The seasonably adjusted unemployment rate for No-vember was. 4.3 percent for Davis County, a drop of two-tenths of a percent from a revision October figure of 4.5 percent. Approximately 95,905 county residents were em-ployed in November 2004 compared to 91,377 in November 2003.
Adjoining counties in the northern region of the Wasatch Front have also seen a decline in unemployment -- Morgan from 3.3 percent in October 2004 to 3.2 in November and Weber from 5.6 percent to 5.4.
State unemployment registered 4.6 percent in November, down from a revised 4.7 in the prior month, a decline of .7 percentage points from the 5.3 percent posted in November 2003. Around 55,800 Utahns were unemployed in Novem-ber 2004, compared to 63,700 during the same period one year ago.
Utah's other primary indicator of current labor market conditions -- the year-over change in the number of nonfarm wage and salaried jobs, continues to show growth, moving forward at a 2.9 percent year-over pace. October's growth rate has been revised slightly downward to 2.9 percent.
But Mark Knold, senior economist for the DWS, wonders if the economic momentum that was demonstrated at the end of last year has peaked, at least for the immediate future. Higher energy prices may have exerted some suppressing influence on the market.
"It's hard to tell," Knold said Tuesday. "World oil prices had been at $50 per barrel, but are now around $40. Still we haven't seen that much of a change at the pumps. Even at $50, it didn't change peoples' buying habits that much.
"Where it will hurt is if we get crimped by winter and there is a higher than expected demand for heating oil," he added. "That will compete with gasoline and force the price of both up. We haven't seen that yet, but we also haven't seen our winter home heating bill either."
In particular, heating bills for January, February, March and April, he feels, will tell the story.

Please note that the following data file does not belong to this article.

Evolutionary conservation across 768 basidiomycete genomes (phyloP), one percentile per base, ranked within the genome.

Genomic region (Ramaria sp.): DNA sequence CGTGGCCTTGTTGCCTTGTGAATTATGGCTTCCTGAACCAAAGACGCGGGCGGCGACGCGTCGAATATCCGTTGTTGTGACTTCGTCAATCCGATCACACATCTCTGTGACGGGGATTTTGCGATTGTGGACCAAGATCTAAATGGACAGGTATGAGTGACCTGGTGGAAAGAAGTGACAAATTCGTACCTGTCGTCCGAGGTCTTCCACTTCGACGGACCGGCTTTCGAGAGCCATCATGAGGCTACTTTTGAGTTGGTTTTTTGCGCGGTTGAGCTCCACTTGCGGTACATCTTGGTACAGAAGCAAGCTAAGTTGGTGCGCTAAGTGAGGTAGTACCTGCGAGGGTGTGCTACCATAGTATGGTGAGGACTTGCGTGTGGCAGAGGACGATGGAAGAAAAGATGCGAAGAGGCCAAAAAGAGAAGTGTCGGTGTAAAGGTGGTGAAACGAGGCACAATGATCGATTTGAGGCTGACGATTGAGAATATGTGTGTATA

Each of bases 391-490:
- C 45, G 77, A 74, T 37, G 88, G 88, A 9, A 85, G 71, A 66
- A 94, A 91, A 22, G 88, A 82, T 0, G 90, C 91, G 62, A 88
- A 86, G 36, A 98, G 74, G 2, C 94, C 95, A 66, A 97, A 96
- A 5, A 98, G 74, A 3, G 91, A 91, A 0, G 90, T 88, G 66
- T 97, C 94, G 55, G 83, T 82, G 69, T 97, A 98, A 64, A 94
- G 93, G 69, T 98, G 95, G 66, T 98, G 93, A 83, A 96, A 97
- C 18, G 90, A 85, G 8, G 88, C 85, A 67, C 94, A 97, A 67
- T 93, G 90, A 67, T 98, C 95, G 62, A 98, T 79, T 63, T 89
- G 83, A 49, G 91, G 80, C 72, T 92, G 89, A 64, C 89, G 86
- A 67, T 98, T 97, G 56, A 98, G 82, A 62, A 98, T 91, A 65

"There's no guarantee," Knold continued, "but there may be a pause in how we spend our money."
Higher energy costs are not just paid by motorists and home owners, but businesses as well. Manufacturing firms, already running on tight budget, find it hard to pass those costs along to customers, so they may not hire new workers or even let some people go.
Knold made it clear, however, that, in his opinion, any leveling off of economic and, therefore, job growth would be temporary. But increasing the pace of job growth in 2005 may not happen until the late spring, or even mid-year.
"The rate of growth could slow to 2.5 or even 2 percent," he explained. "But, in the latter half of 2005, it should be pushing up to 3 or 3.5 percent."
Since November 2003, the U.S. economy has added 2.l million new jobs, a growth rate of 1.6 percent. Utah has added about 31,500 new jobs, a growth rate of 2.9 percent.
Construction had the highest growth rate in Utah at more than 8 percent, a nice rebound from the slowdown during the recession of the early 2000s.
Manufacturing's turnaround is also worth noting. Currently, year-over employment growth there is approaching 3 percent, or approximately 3,100 new jobs.
Heathcare continues to do well in Utah, as does the expansion of the professional and business services industry.
Looking ahead to 2005, Knold believes that any impact from higher energy prices will likely be seen at the height of the winter, the first few months of the year -- January, February, March and April -- as he previously noted.
Another factor to watch is the foreign trade imbalance and falling of the dollar's value, the former being more important than the latter.
"The falling dollar," said Knold, "is a reflection of the trade deficit, and a correction on it."
As such, he's not convinced it's all that bad. In fact, it may have some positive effects.
"If we cut off all trade from overseas," he stated, "and tried to supply all our needs from domestic production, we wouldn't have enough labor to do the job.
"We would end up with a 'wage bidding war,'" Knold went on, "and that would cause inflation."
Usually, the market takes care of trade imbalances, so long as there is a free flow of currency. China, has resisted that in the past, but it has been willing to continue to finance the U.S. budget deficit.
"China is giving dollars back (at low interest rates) by buying U.S. treasuries," noted Knold. "That keeps rates, including mortgage rates, low about the country."
If the situation slowed or stopped altogether, he reported, rates would go up and, suddenly, people, at least in some markets, would not be able to afford their mortgages. This would expose what he termed the "housing bubble," the fact that housing in some areas -- California, the northeast corridor and Florida -- is overpriced.
"But that shouldn't impact Utah," Knold said, "because housing here, and in some other areas, the housing price-demand-supply is in good shape." Utah's December em-ployment numbers will be released Tuesday, Jan. 18, 2005.